Toomey Would Skip Most Environmental Reviews in Post-Disaster Rebuilding
Posted at 9:51 a.m. on July 25, 2014
When the Senate takes up a bill next week to refill the Highway Trust Fund, it will get a chance to debate an amendment offered by Pennsylvania Republican Sen. Pat Toomey that would speed up construction of transportation infrastructure after natural disasters.
Under Toomey’s amendment, after a disaster has been declared by the president, or an emergency declared by a governor, any damaged or destroyed highway, bridge, or transit facility could be rebuilt in the same location “with the same capacity, dimensions, and design.” The rebuilding projects would be exempt from most environmental reviews and permit requirements.
Disasters like Super Storm Sandy, which ravaged New York and New Jersey in 2012, would be covered by Toomey’s amendment.
Toomey’s expedited process would apply “except when the reconstruction occurs in designated critical habitat for threatened and endangered species.”
“If you had a permit for the original bridge or road and you are simply rebuilding it in the same place, why should another permit be needed?” Toomey asked.
But a coalition of environmental groups sent senators a letter this week urging them to vote “no” on Toomey’s amendment.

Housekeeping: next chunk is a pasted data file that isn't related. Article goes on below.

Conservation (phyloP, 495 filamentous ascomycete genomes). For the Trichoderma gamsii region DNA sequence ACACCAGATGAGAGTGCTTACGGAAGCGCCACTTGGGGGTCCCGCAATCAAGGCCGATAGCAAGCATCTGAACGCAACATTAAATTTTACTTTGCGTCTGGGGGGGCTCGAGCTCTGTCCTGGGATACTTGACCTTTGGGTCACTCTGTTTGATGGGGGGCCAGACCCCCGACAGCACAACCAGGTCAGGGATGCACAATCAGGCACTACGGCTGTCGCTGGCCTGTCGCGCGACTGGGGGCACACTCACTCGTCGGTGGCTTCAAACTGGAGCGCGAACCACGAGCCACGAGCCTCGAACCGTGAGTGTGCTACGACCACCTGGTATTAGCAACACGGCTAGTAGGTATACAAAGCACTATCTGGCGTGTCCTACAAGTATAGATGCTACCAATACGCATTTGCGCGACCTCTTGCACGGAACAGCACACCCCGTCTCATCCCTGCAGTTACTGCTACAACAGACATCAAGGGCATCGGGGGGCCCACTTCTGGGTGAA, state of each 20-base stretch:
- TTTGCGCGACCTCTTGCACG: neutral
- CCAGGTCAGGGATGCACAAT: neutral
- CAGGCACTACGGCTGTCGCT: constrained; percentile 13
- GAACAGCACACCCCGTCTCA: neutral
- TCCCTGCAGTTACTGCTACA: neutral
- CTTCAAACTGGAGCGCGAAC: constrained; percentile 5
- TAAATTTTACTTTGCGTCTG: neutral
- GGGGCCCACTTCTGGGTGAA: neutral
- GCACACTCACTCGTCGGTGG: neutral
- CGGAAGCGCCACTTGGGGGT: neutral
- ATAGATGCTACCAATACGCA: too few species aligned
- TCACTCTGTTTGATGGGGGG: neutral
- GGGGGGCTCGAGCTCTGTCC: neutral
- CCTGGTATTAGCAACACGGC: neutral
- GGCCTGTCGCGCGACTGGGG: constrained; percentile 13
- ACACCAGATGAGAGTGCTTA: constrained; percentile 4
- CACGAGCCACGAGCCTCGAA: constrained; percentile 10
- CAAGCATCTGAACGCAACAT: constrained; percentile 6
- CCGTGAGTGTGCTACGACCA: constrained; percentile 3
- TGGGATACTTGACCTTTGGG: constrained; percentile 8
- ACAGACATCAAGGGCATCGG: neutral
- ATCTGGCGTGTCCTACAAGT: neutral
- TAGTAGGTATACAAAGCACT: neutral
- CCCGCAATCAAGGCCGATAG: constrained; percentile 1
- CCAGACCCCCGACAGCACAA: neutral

They say it would create “the perverse incentive to rebuild in a manner that is not responsive to the known risks that were exposed by what caused the destruction.”
The groups argue that federal law and Federal Emergency Management Agency policy already give state and local officials enough flexibility to deal with post-disaster infrastructure rebuilding.
The coalition opposing Toomey includes the League of Conservation Voters (LCV) which gives the Pennsylvania Republican a lifetime 9 out of 100 rating on its scorecard.
LCV’s political action committee supported Toomey’s Democratic opponent, Joe Sestak, in the 2010 election.
LCV named Toomey one of its “Dirty Dozen” in that election – its designation for candidates who “consistently vote against clean energy and conservation and are running in races in which LCV has a serious chance to affect the outcome.”
Sestak last year set up an exploratory committee to prepare for a 2016 rematch against Toomey, although other Democrats could vie with Sestak for the nomination.
One of Toomey’s votes which earned him that low rating on the LCV scorecard was his vote last year against the $60 billion Sandy relief bill.
Toomey said during the Senate debate on that bill, “There is a real, genuine need, and that need needs to be met. That is part of the reason I voted in favor of spending $24 billion, which could legitimately prescribe the kind of emergency funding that suffering people needed.”
But he said superfluous items had been added to the bill – “all kinds of spending that has absolutely nothing to do with Superstorm Sandy, and none of it is offset.”
He also complained about “tens of billions of dollars” added to the Sandy bill “for the mitigation against future storms and disasters.”
Toomey said such infrastructure money shouldn’t have been inserted in an emergency bill. “It is going to be spent over years, maybe decades, as we build seawalls to protect beaches off the coast from future storms which are years away.”